Stakeholders in this Inquiry noted the consequences of a lack of stability. National Seniors Australia, for example, submitted that if the Government wishes to encourage effective planning for later life, this is ‘only possible in a predictable and stable environment’. It gave the example of repeated changes to superannuation, which ‘erode community confidence in the superannuation system and encourage more Australians to minimise, rather than maximise, their superannuation savings’—a matter they submitted ‘will ultimately be to the detriment of the whole community’.[30]

While system stability has particular relevance in the retirement income context, it is also an important principle more generally. As noted by the Australian Chamber of Commerce and Industry (ACCI):

Many Commonwealth programs impinge on planning decisions, particularly where there are marginal differences between the financial benefits of working and not working. This in turn affects continuity of employment and flexibility options. Both employers and employees require reasonable stability for productive employment arrangements to endure.[31]

Other related principles are ‘coherence’ and ‘fairness’, which may be seen as aspects of a stable system, but also go further. They concern how the system operates in terms of impact on those affected and more broadly within the Australian community.

System coherence

The Tax Review identified ‘system coherence’ as a priority in its review of the retirement income system, by which was meant system consistency, simplicity and transparency for individuals.[32]

A number of stakeholders in this Inquiry expressed concerns about the lack of consistency, simplicity or transparency.[33] Stakeholders identified complexity, in particular, as a cause of disengagement in paid work. ACCI, for example, stated that the complexity and wide array of laws that may affect an older person’s decision to remain or re-enter the workforce ‘can often tip the balance against a decision to continue working’.[34]

Accessible information is another aspect of system coherence. Its lack was identified as an element of complexity, leading to poor understanding of various rules and entitlements. COTA Australia pointed to a number of examples across the various areas of the Inquiry, saying that ‘more effort needs to be put into providing easy to understand, clear and concise information’.[35] Where there is a lack of understanding, ‘myths’ may arise, leading people to decide not to undertake paid work for fear of losing certain benefits.[36]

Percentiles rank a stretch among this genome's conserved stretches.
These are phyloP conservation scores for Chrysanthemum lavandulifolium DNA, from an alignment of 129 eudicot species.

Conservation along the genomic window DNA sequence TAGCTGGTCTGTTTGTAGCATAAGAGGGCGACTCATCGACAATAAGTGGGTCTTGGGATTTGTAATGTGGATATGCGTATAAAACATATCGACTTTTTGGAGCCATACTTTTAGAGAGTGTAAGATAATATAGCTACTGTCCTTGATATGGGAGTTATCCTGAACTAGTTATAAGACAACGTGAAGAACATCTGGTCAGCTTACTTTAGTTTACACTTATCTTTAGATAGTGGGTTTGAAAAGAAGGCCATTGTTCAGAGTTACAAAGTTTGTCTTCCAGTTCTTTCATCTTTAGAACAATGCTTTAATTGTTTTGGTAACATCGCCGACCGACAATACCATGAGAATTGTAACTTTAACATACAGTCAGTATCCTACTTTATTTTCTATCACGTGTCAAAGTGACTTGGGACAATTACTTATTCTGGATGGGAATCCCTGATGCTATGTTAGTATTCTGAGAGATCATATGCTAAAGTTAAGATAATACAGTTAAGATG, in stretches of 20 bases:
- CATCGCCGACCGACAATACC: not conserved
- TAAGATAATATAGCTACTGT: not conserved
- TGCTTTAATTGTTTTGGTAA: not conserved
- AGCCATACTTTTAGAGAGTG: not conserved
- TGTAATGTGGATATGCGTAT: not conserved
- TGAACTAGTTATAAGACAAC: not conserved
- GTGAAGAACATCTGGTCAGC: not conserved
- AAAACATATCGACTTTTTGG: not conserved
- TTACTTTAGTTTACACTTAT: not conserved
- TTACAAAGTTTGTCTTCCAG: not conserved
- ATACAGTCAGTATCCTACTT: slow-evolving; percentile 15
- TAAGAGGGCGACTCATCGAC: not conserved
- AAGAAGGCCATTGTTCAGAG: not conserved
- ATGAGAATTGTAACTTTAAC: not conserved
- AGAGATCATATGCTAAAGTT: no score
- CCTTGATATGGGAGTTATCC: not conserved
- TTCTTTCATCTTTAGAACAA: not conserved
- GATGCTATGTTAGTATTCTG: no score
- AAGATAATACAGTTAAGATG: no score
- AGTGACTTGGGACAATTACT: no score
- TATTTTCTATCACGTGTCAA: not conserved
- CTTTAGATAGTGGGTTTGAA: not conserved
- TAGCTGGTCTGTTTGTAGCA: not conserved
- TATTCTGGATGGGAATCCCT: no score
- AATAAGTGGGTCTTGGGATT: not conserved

‘Fairness’ can be a consequence of coherence, consistency and the stability of the relevant systems involved. It can also reflect a commitment to a fair distribution of national resources and a balancing of responsibility between individuals and government. The Tax Review panel advocated that the ‘three-pillar architecture’ of Australia’s retirement income system:

should be founded on the presumption that the responsibility for providing for retirement is shared between government and individuals.

Governments should provide for minimum and essential needs and facilitate self-provision. Each of these goals should be pursued in an equitable and targeted way.[37]

A further aspect is fairness between generations—that is, ‘intergenerational equity’. Issues important to intergenerational equity include the management of public debt and the funding of pension schemes.[38] Consistency may be considered an important component of intergenerational equity—persons of working age may accept the tax burden of supporting the retirement incomes of others because they anticipate similar support when they become older.

In considering fairness, the ALRC has had regard to the ‘gendered difference in ageing’.[39] The Older Women’s Network New South Wales Inc (OWN) stated that ‘good policy and legal protection’ requires an understanding that ‘ageing is experienced differently according to gender’. It submitted that ‘unlike most men, most women accumulate poverty over their lifetime’.[40] Similarly, the Brotherhood of St Laurence described the compounding factors that place women over age 65—particularly single women—‘at risk of having fewer assets and lower income’. These include fewer years of wealth building than men, lower savings in superannuation funds, and less superannuation coverage.[41]